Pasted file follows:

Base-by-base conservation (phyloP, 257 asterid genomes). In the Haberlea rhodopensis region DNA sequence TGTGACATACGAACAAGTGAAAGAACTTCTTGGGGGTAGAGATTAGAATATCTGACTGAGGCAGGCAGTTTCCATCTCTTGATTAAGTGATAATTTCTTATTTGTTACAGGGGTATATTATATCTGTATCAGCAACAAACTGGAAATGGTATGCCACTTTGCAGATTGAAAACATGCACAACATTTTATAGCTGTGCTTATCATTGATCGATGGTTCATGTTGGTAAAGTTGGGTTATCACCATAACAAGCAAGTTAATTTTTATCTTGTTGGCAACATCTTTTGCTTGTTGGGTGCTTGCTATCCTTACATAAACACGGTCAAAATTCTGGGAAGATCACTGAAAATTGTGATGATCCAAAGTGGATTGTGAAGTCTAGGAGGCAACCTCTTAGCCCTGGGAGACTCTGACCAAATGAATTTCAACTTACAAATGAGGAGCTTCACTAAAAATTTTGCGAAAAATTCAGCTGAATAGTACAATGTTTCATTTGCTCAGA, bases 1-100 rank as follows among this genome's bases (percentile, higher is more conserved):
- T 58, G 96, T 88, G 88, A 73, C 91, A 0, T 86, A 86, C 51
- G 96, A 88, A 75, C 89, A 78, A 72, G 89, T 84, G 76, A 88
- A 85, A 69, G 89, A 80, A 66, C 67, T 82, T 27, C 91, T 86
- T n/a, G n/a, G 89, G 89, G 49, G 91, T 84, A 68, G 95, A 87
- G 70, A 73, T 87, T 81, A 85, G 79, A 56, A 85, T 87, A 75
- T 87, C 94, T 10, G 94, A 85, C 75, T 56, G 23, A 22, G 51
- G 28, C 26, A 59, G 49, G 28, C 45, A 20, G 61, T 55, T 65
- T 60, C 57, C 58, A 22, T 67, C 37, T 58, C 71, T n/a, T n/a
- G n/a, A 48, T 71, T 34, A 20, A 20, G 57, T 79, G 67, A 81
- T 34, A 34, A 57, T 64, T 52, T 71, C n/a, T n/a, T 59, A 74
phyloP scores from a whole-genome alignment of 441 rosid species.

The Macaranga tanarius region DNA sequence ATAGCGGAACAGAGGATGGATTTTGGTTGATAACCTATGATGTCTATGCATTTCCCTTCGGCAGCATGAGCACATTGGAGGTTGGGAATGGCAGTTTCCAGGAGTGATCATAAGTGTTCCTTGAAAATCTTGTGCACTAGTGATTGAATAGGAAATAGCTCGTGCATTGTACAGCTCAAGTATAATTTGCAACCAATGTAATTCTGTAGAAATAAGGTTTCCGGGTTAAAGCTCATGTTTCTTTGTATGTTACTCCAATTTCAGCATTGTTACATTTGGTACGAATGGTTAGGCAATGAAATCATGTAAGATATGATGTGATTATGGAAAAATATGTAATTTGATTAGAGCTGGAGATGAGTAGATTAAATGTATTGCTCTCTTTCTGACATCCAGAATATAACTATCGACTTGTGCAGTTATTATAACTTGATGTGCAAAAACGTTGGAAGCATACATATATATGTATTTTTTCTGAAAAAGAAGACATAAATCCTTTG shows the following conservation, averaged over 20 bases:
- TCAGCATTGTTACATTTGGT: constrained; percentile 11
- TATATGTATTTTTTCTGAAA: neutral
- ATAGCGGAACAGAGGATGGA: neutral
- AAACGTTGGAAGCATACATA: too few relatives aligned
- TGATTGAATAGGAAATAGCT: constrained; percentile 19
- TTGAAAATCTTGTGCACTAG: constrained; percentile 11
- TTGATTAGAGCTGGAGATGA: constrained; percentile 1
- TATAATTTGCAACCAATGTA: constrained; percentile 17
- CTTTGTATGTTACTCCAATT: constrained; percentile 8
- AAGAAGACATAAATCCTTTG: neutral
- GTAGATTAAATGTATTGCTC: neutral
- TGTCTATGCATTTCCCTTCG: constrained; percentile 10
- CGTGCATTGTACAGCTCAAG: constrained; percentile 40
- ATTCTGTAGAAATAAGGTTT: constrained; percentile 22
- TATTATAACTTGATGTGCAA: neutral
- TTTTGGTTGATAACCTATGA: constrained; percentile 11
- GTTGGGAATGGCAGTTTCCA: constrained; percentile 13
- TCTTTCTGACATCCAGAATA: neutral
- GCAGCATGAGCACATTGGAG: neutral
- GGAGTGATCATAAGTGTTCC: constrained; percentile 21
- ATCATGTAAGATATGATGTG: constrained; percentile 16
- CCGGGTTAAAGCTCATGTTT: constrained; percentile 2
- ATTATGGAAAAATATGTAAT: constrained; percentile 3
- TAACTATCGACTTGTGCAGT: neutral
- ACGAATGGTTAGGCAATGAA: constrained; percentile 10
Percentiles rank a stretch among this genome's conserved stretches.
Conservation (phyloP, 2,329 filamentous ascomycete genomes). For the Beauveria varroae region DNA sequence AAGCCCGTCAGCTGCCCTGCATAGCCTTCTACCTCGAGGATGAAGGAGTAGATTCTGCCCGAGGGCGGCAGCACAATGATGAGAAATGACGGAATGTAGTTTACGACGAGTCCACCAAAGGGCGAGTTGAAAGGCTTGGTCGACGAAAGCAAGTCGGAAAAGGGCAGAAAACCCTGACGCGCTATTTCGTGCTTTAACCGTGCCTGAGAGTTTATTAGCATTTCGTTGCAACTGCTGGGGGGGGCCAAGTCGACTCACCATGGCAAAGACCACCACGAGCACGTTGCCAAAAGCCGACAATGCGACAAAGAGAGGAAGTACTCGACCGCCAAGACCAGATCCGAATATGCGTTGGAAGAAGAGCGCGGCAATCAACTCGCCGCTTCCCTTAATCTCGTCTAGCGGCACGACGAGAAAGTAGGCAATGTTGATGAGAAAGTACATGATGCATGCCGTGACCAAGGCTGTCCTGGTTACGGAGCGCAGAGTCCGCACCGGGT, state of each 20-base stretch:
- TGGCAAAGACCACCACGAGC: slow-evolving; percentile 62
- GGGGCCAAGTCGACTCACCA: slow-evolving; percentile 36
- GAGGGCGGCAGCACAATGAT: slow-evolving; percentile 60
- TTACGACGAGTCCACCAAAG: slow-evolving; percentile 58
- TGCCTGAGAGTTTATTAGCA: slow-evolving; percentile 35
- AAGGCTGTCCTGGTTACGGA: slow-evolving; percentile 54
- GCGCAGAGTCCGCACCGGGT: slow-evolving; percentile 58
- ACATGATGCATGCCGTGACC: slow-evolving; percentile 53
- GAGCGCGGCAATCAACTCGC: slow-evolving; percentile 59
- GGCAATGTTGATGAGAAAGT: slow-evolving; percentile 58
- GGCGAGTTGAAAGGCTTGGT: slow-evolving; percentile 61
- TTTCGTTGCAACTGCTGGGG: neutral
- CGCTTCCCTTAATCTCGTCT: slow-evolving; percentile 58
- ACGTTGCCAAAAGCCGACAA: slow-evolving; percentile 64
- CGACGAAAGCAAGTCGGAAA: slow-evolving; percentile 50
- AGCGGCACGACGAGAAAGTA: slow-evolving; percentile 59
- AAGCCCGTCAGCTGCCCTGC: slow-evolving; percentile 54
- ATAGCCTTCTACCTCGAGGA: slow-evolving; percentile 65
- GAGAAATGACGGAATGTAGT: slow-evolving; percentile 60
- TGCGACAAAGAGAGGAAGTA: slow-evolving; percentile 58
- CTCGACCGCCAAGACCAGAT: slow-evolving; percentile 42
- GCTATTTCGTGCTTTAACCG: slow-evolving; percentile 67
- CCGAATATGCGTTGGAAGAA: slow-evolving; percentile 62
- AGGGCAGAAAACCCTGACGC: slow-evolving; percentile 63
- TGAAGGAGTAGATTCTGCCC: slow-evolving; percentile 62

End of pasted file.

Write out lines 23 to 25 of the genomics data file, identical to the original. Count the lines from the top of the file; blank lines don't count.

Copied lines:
- AAGAAGACATAAATCCTTTG: neutral
- GTAGATTAAATGTATTGCTC: neutral
- TGTCTATGCATTTCCCTTCG: constrained; percentile 10